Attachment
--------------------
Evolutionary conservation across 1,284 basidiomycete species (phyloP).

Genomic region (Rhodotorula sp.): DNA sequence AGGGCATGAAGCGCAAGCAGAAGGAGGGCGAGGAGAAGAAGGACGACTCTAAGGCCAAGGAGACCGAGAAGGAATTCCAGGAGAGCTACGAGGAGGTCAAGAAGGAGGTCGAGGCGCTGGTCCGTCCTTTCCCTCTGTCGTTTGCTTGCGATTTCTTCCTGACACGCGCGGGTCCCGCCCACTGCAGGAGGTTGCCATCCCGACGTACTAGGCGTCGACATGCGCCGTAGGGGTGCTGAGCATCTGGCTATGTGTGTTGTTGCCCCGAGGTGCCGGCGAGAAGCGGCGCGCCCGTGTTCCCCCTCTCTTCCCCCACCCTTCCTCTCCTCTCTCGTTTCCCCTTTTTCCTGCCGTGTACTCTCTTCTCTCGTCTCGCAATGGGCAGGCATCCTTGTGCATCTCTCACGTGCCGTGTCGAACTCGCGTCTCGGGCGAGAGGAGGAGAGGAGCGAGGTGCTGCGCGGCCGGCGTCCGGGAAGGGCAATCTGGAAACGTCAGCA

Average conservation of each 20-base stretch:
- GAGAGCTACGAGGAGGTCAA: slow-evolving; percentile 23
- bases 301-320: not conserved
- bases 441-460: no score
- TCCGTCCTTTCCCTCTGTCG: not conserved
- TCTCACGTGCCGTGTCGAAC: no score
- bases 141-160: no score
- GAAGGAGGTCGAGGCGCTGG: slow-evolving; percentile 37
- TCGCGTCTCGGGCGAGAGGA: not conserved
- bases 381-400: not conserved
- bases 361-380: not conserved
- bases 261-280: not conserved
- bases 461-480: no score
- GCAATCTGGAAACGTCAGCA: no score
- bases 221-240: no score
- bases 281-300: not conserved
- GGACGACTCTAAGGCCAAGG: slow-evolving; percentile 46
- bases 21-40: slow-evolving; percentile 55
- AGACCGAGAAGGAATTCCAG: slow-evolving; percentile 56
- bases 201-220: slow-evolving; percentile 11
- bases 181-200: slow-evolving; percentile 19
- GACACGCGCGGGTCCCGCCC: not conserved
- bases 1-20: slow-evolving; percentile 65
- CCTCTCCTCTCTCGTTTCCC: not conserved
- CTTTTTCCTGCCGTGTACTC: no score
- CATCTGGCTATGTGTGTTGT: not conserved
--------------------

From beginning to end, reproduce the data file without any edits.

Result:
Evolutionary conservation across 1,284 basidiomycete species (phyloP).

Genomic region (Rhodotorula sp.): DNA sequence AGGGCATGAAGCGCAAGCAGAAGGAGGGCGAGGAGAAGAAGGACGACTCTAAGGCCAAGGAGACCGAGAAGGAATTCCAGGAGAGCTACGAGGAGGTCAAGAAGGAGGTCGAGGCGCTGGTCCGTCCTTTCCCTCTGTCGTTTGCTTGCGATTTCTTCCTGACACGCGCGGGTCCCGCCCACTGCAGGAGGTTGCCATCCCGACGTACTAGGCGTCGACATGCGCCGTAGGGGTGCTGAGCATCTGGCTATGTGTGTTGTTGCCCCGAGGTGCCGGCGAGAAGCGGCGCGCCCGTGTTCCCCCTCTCTTCCCCCACCCTTCCTCTCCTCTCTCGTTTCCCCTTTTTCCTGCCGTGTACTCTCTTCTCTCGTCTCGCAATGGGCAGGCATCCTTGTGCATCTCTCACGTGCCGTGTCGAACTCGCGTCTCGGGCGAGAGGAGGAGAGGAGCGAGGTGCTGCGCGGCCGGCGTCCGGGAAGGGCAATCTGGAAACGTCAGCA

Average conservation of each 20-base stretch:
- GAGAGCTACGAGGAGGTCAA: slow-evolving; percentile 23
- bases 301-320: not conserved
- bases 441-460: no score
- TCCGTCCTTTCCCTCTGTCG: not conserved
- TCTCACGTGCCGTGTCGAAC: no score
- bases 141-160: no score
- GAAGGAGGTCGAGGCGCTGG: slow-evolving; percentile 37
- TCGCGTCTCGGGCGAGAGGA: not conserved
- bases 381-400: not conserved
- bases 361-380: not conserved
- bases 261-280: not conserved
- bases 461-480: no score
- GCAATCTGGAAACGTCAGCA: no score
- bases 221-240: no score
- bases 281-300: not conserved
- GGACGACTCTAAGGCCAAGG: slow-evolving; percentile 46
- bases 21-40: slow-evolving; percentile 55
- AGACCGAGAAGGAATTCCAG: slow-evolving; percentile 56
- bases 201-220: slow-evolving; percentile 11
- bases 181-200: slow-evolving; percentile 19
- GACACGCGCGGGTCCCGCCC: not conserved
- bases 1-20: slow-evolving; percentile 65
- CCTCTCCTCTCTCGTTTCCC: not conserved
- CTTTTTCCTGCCGTGTACTC: no score
- CATCTGGCTATGTGTGTTGT: not conserved